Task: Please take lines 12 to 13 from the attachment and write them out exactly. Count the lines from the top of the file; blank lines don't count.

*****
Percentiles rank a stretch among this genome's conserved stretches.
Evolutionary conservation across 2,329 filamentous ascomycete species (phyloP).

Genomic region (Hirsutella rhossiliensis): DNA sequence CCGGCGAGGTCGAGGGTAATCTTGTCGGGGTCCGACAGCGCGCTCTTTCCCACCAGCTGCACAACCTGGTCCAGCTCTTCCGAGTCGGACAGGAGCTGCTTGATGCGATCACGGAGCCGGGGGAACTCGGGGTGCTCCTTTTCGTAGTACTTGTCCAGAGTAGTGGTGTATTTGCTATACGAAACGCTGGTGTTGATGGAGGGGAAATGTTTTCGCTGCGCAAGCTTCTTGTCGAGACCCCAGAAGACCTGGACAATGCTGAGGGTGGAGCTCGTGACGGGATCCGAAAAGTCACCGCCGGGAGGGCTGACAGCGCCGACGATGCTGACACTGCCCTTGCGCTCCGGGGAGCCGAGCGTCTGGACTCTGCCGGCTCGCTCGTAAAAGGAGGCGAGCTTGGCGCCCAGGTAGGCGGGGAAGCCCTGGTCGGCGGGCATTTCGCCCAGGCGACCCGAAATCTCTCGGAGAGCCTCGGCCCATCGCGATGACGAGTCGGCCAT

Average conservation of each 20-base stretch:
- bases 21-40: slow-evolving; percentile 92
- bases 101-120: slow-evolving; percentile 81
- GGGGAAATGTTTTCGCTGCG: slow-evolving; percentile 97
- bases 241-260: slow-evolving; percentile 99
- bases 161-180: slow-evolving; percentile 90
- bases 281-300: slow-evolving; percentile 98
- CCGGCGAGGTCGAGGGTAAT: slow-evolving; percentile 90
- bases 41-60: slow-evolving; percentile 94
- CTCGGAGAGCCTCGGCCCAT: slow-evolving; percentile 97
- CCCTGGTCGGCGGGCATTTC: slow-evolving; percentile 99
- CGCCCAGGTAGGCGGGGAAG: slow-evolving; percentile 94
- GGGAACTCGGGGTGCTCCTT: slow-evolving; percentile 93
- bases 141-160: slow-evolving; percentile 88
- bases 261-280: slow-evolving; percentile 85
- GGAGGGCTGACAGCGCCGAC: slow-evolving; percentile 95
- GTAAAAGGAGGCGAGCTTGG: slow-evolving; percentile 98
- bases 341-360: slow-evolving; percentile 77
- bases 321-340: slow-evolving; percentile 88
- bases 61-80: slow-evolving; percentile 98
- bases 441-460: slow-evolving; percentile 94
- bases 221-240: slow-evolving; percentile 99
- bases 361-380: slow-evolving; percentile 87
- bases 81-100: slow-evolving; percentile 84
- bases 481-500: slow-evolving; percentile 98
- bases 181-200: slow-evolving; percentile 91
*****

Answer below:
- bases 41-60: slow-evolving; percentile 94
- CTCGGAGAGCCTCGGCCCAT: slow-evolving; percentile 97